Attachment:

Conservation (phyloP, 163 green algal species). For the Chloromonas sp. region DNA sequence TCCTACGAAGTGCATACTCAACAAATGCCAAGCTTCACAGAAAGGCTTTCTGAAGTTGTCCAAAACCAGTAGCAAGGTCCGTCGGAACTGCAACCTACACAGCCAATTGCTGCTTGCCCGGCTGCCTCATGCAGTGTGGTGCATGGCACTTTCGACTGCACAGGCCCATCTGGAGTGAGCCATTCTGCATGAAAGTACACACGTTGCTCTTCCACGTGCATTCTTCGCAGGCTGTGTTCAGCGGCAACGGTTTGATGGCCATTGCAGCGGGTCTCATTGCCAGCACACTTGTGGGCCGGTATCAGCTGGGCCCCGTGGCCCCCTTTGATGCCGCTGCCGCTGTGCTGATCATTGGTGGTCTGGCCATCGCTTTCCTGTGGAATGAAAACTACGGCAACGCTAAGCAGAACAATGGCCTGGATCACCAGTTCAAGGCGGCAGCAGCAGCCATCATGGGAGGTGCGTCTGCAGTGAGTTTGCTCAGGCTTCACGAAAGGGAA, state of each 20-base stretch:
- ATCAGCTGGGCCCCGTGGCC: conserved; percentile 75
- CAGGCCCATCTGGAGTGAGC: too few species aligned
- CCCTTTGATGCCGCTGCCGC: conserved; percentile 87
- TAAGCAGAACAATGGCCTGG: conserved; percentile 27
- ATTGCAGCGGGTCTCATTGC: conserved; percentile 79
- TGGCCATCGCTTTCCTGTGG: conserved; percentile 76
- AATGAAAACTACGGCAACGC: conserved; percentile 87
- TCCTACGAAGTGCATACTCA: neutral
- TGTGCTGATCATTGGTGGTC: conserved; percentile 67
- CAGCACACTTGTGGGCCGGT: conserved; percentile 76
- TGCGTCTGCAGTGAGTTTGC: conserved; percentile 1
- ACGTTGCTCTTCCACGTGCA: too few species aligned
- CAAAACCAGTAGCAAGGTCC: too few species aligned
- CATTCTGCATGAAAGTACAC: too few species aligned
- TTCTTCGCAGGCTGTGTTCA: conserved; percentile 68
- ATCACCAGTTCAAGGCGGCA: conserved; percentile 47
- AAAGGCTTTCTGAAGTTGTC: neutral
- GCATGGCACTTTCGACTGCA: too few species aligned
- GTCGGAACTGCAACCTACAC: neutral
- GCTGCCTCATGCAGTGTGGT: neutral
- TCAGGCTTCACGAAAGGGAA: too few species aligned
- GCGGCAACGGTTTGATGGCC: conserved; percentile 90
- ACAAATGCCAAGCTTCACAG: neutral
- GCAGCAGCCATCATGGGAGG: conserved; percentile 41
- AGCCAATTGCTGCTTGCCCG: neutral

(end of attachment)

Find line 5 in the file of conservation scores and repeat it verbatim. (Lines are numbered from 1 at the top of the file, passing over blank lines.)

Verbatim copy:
- TAAGCAGAACAATGGCCTGG: conserved; percentile 27